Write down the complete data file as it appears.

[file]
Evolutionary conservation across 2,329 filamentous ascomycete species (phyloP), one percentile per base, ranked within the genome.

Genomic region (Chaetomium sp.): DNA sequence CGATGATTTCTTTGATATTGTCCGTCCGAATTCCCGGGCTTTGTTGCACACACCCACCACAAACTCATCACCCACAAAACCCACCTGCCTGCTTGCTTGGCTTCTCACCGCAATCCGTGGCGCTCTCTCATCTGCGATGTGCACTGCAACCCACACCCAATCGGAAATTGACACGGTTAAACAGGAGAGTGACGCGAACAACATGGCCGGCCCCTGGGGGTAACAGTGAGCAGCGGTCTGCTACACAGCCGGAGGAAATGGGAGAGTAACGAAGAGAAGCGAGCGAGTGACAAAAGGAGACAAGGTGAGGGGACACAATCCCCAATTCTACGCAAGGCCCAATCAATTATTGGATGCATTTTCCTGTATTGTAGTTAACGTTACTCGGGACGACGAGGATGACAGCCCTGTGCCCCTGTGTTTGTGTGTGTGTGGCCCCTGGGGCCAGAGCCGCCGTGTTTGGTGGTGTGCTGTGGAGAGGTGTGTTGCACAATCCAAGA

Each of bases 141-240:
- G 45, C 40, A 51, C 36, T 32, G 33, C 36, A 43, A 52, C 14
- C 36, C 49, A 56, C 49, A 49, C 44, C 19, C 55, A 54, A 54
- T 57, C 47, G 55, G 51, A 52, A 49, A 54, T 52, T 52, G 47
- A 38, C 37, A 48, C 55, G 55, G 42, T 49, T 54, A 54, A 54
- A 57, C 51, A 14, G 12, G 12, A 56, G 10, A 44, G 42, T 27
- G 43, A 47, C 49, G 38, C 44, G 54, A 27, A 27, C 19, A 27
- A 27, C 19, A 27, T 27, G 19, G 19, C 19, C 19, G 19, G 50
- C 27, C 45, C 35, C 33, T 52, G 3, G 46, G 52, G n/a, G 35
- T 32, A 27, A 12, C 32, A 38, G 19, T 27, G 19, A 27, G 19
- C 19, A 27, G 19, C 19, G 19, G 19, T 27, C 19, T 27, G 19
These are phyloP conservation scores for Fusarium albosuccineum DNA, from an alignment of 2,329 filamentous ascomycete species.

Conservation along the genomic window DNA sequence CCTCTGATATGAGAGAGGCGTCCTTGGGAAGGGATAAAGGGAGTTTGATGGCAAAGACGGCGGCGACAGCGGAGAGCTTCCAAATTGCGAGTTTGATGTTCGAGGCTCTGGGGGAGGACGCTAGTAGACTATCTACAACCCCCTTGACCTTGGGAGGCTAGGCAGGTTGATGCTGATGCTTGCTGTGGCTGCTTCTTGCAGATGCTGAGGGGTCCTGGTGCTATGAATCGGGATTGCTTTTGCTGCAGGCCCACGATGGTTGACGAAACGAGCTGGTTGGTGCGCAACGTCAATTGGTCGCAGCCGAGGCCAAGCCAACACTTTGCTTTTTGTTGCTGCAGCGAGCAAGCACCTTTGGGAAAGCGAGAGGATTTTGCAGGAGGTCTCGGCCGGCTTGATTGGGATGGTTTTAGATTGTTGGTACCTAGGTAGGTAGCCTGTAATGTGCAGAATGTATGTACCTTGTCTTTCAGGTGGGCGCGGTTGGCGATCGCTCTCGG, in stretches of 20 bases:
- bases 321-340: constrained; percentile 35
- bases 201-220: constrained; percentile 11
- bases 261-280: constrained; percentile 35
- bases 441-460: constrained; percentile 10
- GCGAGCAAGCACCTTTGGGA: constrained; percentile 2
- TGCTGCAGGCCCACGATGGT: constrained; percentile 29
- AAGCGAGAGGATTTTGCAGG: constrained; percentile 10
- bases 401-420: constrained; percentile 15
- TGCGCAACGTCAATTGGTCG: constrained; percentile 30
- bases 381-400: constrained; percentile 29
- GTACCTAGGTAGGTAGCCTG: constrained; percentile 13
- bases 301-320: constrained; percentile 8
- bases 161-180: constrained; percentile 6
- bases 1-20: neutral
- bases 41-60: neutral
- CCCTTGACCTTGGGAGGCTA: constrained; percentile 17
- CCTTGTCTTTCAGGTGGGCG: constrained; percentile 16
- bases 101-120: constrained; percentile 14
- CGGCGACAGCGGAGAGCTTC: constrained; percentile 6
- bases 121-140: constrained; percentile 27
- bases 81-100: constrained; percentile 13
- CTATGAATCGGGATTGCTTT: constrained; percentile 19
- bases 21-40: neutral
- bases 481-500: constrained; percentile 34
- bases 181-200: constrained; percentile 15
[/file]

Evolutionary conservation across 2,329 filamentous ascomycete species (phyloP), one percentile per base, ranked within the genome.

Genomic region (Chaetomium sp.): DNA sequence CGATGATTTCTTTGATATTGTCCGTCCGAATTCCCGGGCTTTGTTGCACACACCCACCACAAACTCATCACCCACAAAACCCACCTGCCTGCTTGCTTGGCTTCTCACCGCAATCCGTGGCGCTCTCTCATCTGCGATGTGCACTGCAACCCACACCCAATCGGAAATTGACACGGTTAAACAGGAGAGTGACGCGAACAACATGGCCGGCCCCTGGGGGTAACAGTGAGCAGCGGTCTGCTACACAGCCGGAGGAAATGGGAGAGTAACGAAGAGAAGCGAGCGAGTGACAAAAGGAGACAAGGTGAGGGGACACAATCCCCAATTCTACGCAAGGCCCAATCAATTATTGGATGCATTTTCCTGTATTGTAGTTAACGTTACTCGGGACGACGAGGATGACAGCCCTGTGCCCCTGTGTTTGTGTGTGTGTGGCCCCTGGGGCCAGAGCCGCCGTGTTTGGTGGTGTGCTGTGGAGAGGTGTGTTGCACAATCCAAGA

Each of bases 141-240:
- G 45, C 40, A 51, C 36, T 32, G 33, C 36, A 43, A 52, C 14
- C 36, C 49, A 56, C 49, A 49, C 44, C 19, C 55, A 54, A 54
- T 57, C 47, G 55, G 51, A 52, A 49, A 54, T 52, T 52, G 47
- A 38, C 37, A 48, C 55, G 55, G 42, T 49, T 54, A 54, A 54
- A 57, C 51, A 14, G 12, G 12, A 56, G 10, A 44, G 42, T 27
- G 43, A 47, C 49, G 38, C 44, G 54, A 27, A 27, C 19, A 27
- A 27, C 19, A 27, T 27, G 19, G 19, C 19, C 19, G 19, G 50
- C 27, C 45, C 35, C 33, T 52, G 3, G 46, G 52, G n/a, G 35
- T 32, A 27, A 12, C 32, A 38, G 19, T 27, G 19, A 27, G 19
- C 19, A 27, G 19, C 19, G 19, G 19, T 27, C 19, T 27, G 19
These are phyloP conservation scores for Fusarium albosuccineum DNA, from an alignment of 2,329 filamentous ascomycete species.

Conservation along the genomic window DNA sequence CCTCTGATATGAGAGAGGCGTCCTTGGGAAGGGATAAAGGGAGTTTGATGGCAAAGACGGCGGCGACAGCGGAGAGCTTCCAAATTGCGAGTTTGATGTTCGAGGCTCTGGGGGAGGACGCTAGTAGACTATCTACAACCCCCTTGACCTTGGGAGGCTAGGCAGGTTGATGCTGATGCTTGCTGTGGCTGCTTCTTGCAGATGCTGAGGGGTCCTGGTGCTATGAATCGGGATTGCTTTTGCTGCAGGCCCACGATGGTTGACGAAACGAGCTGGTTGGTGCGCAACGTCAATTGGTCGCAGCCGAGGCCAAGCCAACACTTTGCTTTTTGTTGCTGCAGCGAGCAAGCACCTTTGGGAAAGCGAGAGGATTTTGCAGGAGGTCTCGGCCGGCTTGATTGGGATGGTTTTAGATTGTTGGTACCTAGGTAGGTAGCCTGTAATGTGCAGAATGTATGTACCTTGTCTTTCAGGTGGGCGCGGTTGGCGATCGCTCTCGG, in stretches of 20 bases:
- bases 321-340: constrained; percentile 35
- bases 201-220: constrained; percentile 11
- bases 261-280: constrained; percentile 35
- bases 441-460: constrained; percentile 10
- GCGAGCAAGCACCTTTGGGA: constrained; percentile 2
- TGCTGCAGGCCCACGATGGT: constrained; percentile 29
- AAGCGAGAGGATTTTGCAGG: constrained; percentile 10
- bases 401-420: constrained; percentile 15
- TGCGCAACGTCAATTGGTCG: constrained; percentile 30
- bases 381-400: constrained; percentile 29
- GTACCTAGGTAGGTAGCCTG: constrained; percentile 13
- bases 301-320: constrained; percentile 8
- bases 161-180: constrained; percentile 6
- bases 1-20: neutral
- bases 41-60: neutral
- CCCTTGACCTTGGGAGGCTA: constrained; percentile 17
- CCTTGTCTTTCAGGTGGGCG: constrained; percentile 16
- bases 101-120: constrained; percentile 14
- CGGCGACAGCGGAGAGCTTC: constrained; percentile 6
- bases 121-140: constrained; percentile 27
- bases 81-100: constrained; percentile 13
- CTATGAATCGGGATTGCTTT: constrained; percentile 19
- bases 21-40: neutral
- bases 481-500: constrained; percentile 34
- bases 181-200: constrained; percentile 15